The symmetric tensor spherical harmonics (STSH's) on the N-sphere (S/sup N/), which are defined as the totally symmetric, traceless, and divergence-free tensor eigenfunctions of the Laplace--Beltrami (LB) operator on S/sup N/, are studied. Specifically, their construction is shown recursively starting from the lower-dimensional ones. The symmetric traceless tensors induced by STSH's are introduced. These play a crucial role in the recursive construction of STSH's. The normalization factors for STSH's are determined by using their transformation properties under SO(N+1). Then the symmetric, traceless, and divergence-free tensor eigenfunctions of the LB operator in the N-dimensional de Sitter space-time which are obtained by the analytic continuation of the STSH's on S/sup N/ are studied. Specifically, the allowed eigenvalues of the LB operator under the restriction of unitarity are determined. Our analysis gives a group-theoretical explanation of the forbidden mass range observed earlier for the spin-2 field theory in de Sitter space-time

  7. Gauge theories of Yang-Mills vector fields coupled to antisymmetric tensor fields

    International Nuclear Information System (INIS)

    Anco, Stephen C.

    2003-01-01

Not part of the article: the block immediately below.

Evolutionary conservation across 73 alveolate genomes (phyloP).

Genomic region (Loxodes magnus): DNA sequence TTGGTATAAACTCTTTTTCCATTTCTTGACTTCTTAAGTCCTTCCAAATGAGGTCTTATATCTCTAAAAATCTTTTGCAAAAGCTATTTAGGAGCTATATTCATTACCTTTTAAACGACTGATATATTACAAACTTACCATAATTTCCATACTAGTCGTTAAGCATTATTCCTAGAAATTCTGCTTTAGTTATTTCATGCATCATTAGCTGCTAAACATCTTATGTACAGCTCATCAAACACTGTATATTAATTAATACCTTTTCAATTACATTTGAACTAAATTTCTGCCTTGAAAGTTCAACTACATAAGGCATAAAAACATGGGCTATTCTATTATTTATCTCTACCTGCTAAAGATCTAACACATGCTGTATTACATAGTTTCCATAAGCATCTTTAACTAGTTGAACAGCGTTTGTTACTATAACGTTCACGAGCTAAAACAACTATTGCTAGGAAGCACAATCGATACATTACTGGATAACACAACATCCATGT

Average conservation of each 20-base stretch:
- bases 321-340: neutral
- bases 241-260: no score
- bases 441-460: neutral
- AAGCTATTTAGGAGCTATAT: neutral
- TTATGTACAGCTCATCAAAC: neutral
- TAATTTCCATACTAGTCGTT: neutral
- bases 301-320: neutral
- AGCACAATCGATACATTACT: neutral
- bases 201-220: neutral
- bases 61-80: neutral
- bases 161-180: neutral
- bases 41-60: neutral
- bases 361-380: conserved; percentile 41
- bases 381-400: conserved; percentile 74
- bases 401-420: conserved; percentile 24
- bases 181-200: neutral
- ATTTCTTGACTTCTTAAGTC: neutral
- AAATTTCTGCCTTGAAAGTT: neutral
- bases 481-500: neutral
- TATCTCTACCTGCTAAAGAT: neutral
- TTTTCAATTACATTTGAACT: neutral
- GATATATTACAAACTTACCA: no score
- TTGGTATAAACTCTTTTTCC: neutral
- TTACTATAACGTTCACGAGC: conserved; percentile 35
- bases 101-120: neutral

A non-Abelian class of massless/massive nonlinear gauge theories of Yang-Mills vector potentials coupled to Freedman-Townsend antisymmetric tensor potentials is constructed in four space-time dimensions. These theories involve an extended Freedman-Townsend-type coupling between the vector and tensor fields, and a Chern-Simons mass term with the addition of a Higgs-type coupling of the tensor fields to the vector fields in the massive case. Geometrical, field theoretic, and algebraic aspects of the theories are discussed in detail. In particular, the geometrical structure mixes and unifies features of Yang-Mills theory and Freedman-Townsend theory formulated in terms of Lie algebra valued curvatures and connections associated to the fields and nonlinear field strengths. The theories arise from a general determination of all possible geometrical nonlinear deformations of linear Abelian gauge theory for one-form fields and two-form fields with an Abelian Chern-Simons mass term in four dimensions. For this type of deformation (with typical assumptions on the allowed form considered for terms in the gauge symmetries and field equations), an explicit classification of deformation terms at first-order is obtained, and uniqueness of deformation terms at all higher orders is proven. This leads to a uniqueness result for the non-Abelian class of theories constructed here